Constantly by his side was his doting wife. She kept him fed, mixed his paint, and when the need arose, kept his patrons calm when he inevitably ran behind. It was through her efforts alone that he was able to stay in business, though at times it seemed like it could all fall apart at a moment’s notice. It was one of those moments when a man arrived at Harold’s door carrying a package addressed to him. The man would not say where it had come from, only that his instructions were to deliver it. Confused, Harold accepted the package and took it inside to inspect its contents. Unwrapping it at the kitchen table, he discovered a painting palette. Fashioned from some unknown material, it seemed to shine in the sunlight. Not in the reflective manner of a mirror, but as if it were absorbing light then projecting it in all directions at once.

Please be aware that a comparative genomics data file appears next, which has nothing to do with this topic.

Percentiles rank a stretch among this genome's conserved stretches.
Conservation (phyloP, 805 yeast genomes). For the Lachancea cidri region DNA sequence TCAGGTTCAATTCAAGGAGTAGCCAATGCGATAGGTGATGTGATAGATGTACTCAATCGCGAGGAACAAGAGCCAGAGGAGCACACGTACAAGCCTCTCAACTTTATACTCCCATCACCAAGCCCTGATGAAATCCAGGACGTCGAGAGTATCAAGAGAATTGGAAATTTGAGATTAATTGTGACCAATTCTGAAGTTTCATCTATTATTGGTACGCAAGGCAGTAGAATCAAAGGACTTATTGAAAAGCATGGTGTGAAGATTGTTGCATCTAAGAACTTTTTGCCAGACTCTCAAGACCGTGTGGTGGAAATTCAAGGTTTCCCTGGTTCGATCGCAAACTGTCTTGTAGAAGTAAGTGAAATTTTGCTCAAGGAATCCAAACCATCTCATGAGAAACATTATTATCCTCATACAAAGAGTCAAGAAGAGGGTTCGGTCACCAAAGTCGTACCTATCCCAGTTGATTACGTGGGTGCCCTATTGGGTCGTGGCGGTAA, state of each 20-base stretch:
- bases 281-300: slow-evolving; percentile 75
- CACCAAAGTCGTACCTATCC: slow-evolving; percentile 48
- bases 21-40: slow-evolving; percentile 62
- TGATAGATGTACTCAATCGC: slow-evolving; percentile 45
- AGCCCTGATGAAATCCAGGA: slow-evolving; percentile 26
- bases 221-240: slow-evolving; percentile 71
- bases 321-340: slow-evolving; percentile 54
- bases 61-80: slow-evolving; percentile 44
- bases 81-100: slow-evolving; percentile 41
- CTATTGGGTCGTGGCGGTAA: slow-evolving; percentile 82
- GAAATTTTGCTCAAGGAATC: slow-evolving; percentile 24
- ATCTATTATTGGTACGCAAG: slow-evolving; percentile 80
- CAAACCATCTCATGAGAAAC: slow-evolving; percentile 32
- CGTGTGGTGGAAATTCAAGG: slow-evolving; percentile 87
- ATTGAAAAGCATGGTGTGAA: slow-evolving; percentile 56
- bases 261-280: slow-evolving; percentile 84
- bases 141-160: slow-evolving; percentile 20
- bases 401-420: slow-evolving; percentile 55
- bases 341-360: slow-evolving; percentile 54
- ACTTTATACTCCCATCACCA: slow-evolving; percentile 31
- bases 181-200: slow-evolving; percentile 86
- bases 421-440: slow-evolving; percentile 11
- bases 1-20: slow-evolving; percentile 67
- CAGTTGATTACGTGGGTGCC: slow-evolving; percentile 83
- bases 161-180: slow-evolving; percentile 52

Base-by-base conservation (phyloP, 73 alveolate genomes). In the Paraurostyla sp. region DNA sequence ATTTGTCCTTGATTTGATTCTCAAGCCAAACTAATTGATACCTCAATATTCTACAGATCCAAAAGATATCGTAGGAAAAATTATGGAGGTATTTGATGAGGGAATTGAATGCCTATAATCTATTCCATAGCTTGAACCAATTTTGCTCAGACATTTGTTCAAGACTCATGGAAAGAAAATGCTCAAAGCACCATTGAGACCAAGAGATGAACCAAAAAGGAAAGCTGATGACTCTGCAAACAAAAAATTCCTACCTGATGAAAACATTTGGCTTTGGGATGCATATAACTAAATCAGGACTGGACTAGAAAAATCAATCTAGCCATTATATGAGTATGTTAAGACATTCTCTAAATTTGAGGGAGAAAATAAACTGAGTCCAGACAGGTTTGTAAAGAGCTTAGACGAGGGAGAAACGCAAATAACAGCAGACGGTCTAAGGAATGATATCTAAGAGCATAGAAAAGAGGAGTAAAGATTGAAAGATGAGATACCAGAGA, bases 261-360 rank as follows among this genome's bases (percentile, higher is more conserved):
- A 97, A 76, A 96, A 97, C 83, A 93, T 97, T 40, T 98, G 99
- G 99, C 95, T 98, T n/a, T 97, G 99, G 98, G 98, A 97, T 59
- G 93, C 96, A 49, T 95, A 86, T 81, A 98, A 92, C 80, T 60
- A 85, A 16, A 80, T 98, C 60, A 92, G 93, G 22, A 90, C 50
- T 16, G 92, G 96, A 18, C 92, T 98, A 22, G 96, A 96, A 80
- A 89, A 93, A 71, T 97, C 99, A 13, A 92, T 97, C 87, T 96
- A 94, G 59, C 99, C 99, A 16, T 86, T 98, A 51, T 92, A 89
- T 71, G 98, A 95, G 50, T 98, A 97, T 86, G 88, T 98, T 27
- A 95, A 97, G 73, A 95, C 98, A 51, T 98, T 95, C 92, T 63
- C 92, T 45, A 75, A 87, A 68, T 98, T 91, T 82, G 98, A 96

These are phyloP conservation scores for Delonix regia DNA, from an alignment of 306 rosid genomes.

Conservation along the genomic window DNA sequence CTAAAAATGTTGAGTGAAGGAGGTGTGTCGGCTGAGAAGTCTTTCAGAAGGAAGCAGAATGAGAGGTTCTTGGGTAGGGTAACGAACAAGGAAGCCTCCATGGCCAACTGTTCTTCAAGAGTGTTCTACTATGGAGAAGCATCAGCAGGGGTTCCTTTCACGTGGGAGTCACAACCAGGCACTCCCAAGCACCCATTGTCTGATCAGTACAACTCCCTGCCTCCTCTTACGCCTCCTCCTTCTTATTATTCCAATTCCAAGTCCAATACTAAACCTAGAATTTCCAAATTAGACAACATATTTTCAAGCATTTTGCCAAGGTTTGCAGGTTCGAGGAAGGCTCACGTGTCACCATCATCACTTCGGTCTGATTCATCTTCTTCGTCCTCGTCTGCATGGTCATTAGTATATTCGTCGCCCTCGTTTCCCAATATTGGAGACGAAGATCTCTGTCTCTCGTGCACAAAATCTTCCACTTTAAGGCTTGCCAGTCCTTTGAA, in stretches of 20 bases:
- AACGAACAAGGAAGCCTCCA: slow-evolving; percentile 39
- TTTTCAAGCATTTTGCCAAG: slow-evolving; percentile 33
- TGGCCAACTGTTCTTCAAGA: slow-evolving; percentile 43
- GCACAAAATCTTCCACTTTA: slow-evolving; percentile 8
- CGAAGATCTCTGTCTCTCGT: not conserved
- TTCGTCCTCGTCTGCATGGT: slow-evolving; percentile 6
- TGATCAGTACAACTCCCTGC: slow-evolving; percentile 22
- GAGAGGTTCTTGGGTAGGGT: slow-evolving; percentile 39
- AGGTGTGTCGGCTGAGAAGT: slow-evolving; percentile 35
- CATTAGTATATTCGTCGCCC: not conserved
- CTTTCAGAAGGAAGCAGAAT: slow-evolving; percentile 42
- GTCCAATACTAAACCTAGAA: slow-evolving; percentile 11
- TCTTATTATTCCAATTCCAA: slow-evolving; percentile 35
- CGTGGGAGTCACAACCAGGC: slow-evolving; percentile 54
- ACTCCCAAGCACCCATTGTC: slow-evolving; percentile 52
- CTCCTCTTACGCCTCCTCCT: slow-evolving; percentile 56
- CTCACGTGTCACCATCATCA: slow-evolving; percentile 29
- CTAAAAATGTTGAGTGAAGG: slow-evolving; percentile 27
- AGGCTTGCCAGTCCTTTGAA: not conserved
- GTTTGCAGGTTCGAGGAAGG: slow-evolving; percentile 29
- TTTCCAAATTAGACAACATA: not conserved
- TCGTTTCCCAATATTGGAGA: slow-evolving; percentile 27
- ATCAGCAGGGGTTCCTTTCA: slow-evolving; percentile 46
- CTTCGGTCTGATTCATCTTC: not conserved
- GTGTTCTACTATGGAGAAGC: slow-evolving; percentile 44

Taking the palette into his studio, Harold set about loading the new palette up with paint. He had recently received a commission to paint a stately home on the northern edge of Downtown, and had already begun his first attempt at capturing it on canvas. He had already made a sketch of the building, taking in the gross measurements and surrounding features, all that remained was to apply paint. He mixed the colours on his palette, making sure to use the right shades of brown to best recreate the timber of the house. The palette took the paint like any other, but it wasn’t until the paint reached the canvas that Harold noticed a difference. Colours seemed more vivid, and his usually haphazard style seemed to have disappeared. For the first time in his life he was painting with ease.